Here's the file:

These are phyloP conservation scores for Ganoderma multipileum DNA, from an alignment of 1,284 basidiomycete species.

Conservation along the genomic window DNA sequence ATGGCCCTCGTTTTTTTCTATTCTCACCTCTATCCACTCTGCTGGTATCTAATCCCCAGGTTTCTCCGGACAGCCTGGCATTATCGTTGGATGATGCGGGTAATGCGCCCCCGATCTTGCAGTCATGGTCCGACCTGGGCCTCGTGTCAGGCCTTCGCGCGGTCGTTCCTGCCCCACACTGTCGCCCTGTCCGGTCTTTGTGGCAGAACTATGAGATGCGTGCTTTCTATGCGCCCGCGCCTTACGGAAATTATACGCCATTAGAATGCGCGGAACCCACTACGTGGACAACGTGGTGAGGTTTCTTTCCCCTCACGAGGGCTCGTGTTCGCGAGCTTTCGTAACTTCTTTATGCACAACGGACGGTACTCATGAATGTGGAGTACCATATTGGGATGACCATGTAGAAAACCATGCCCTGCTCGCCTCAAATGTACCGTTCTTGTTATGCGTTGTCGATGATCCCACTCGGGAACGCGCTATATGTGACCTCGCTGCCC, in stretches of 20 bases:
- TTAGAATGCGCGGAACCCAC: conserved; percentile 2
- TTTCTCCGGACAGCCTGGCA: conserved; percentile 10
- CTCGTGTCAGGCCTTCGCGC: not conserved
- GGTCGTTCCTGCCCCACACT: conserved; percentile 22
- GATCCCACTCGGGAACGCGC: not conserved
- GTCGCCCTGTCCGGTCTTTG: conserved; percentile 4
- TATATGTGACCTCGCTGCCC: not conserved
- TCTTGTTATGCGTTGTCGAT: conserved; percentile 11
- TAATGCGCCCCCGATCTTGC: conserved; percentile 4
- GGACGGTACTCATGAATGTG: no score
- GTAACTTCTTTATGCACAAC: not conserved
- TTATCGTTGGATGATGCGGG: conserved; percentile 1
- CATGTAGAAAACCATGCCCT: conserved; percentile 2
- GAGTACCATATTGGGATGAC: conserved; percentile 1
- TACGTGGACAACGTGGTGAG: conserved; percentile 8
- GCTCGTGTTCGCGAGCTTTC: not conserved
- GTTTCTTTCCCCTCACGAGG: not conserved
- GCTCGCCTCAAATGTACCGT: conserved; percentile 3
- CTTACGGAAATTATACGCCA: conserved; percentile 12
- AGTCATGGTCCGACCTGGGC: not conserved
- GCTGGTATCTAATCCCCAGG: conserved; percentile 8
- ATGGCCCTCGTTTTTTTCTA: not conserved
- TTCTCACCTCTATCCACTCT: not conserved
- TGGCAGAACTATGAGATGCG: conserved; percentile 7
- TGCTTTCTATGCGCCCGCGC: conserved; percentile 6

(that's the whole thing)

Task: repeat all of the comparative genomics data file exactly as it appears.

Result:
These are phyloP conservation scores for Ganoderma multipileum DNA, from an alignment of 1,284 basidiomycete species.

Conservation along the genomic window DNA sequence ATGGCCCTCGTTTTTTTCTATTCTCACCTCTATCCACTCTGCTGGTATCTAATCCCCAGGTTTCTCCGGACAGCCTGGCATTATCGTTGGATGATGCGGGTAATGCGCCCCCGATCTTGCAGTCATGGTCCGACCTGGGCCTCGTGTCAGGCCTTCGCGCGGTCGTTCCTGCCCCACACTGTCGCCCTGTCCGGTCTTTGTGGCAGAACTATGAGATGCGTGCTTTCTATGCGCCCGCGCCTTACGGAAATTATACGCCATTAGAATGCGCGGAACCCACTACGTGGACAACGTGGTGAGGTTTCTTTCCCCTCACGAGGGCTCGTGTTCGCGAGCTTTCGTAACTTCTTTATGCACAACGGACGGTACTCATGAATGTGGAGTACCATATTGGGATGACCATGTAGAAAACCATGCCCTGCTCGCCTCAAATGTACCGTTCTTGTTATGCGTTGTCGATGATCCCACTCGGGAACGCGCTATATGTGACCTCGCTGCCC, in stretches of 20 bases:
- TTAGAATGCGCGGAACCCAC: conserved; percentile 2
- TTTCTCCGGACAGCCTGGCA: conserved; percentile 10
- CTCGTGTCAGGCCTTCGCGC: not conserved
- GGTCGTTCCTGCCCCACACT: conserved; percentile 22
- GATCCCACTCGGGAACGCGC: not conserved
- GTCGCCCTGTCCGGTCTTTG: conserved; percentile 4
- TATATGTGACCTCGCTGCCC: not conserved
- TCTTGTTATGCGTTGTCGAT: conserved; percentile 11
- TAATGCGCCCCCGATCTTGC: conserved; percentile 4
- GGACGGTACTCATGAATGTG: no score
- GTAACTTCTTTATGCACAAC: not conserved
- TTATCGTTGGATGATGCGGG: conserved; percentile 1
- CATGTAGAAAACCATGCCCT: conserved; percentile 2
- GAGTACCATATTGGGATGAC: conserved; percentile 1
- TACGTGGACAACGTGGTGAG: conserved; percentile 8
- GCTCGTGTTCGCGAGCTTTC: not conserved
- GTTTCTTTCCCCTCACGAGG: not conserved
- GCTCGCCTCAAATGTACCGT: conserved; percentile 3
- CTTACGGAAATTATACGCCA: conserved; percentile 12
- AGTCATGGTCCGACCTGGGC: not conserved
- GCTGGTATCTAATCCCCAGG: conserved; percentile 8
- ATGGCCCTCGTTTTTTTCTA: not conserved
- TTCTCACCTCTATCCACTCT: not conserved
- TGGCAGAACTATGAGATGCG: conserved; percentile 7
- TGCTTTCTATGCGCCCGCGC: conserved; percentile 6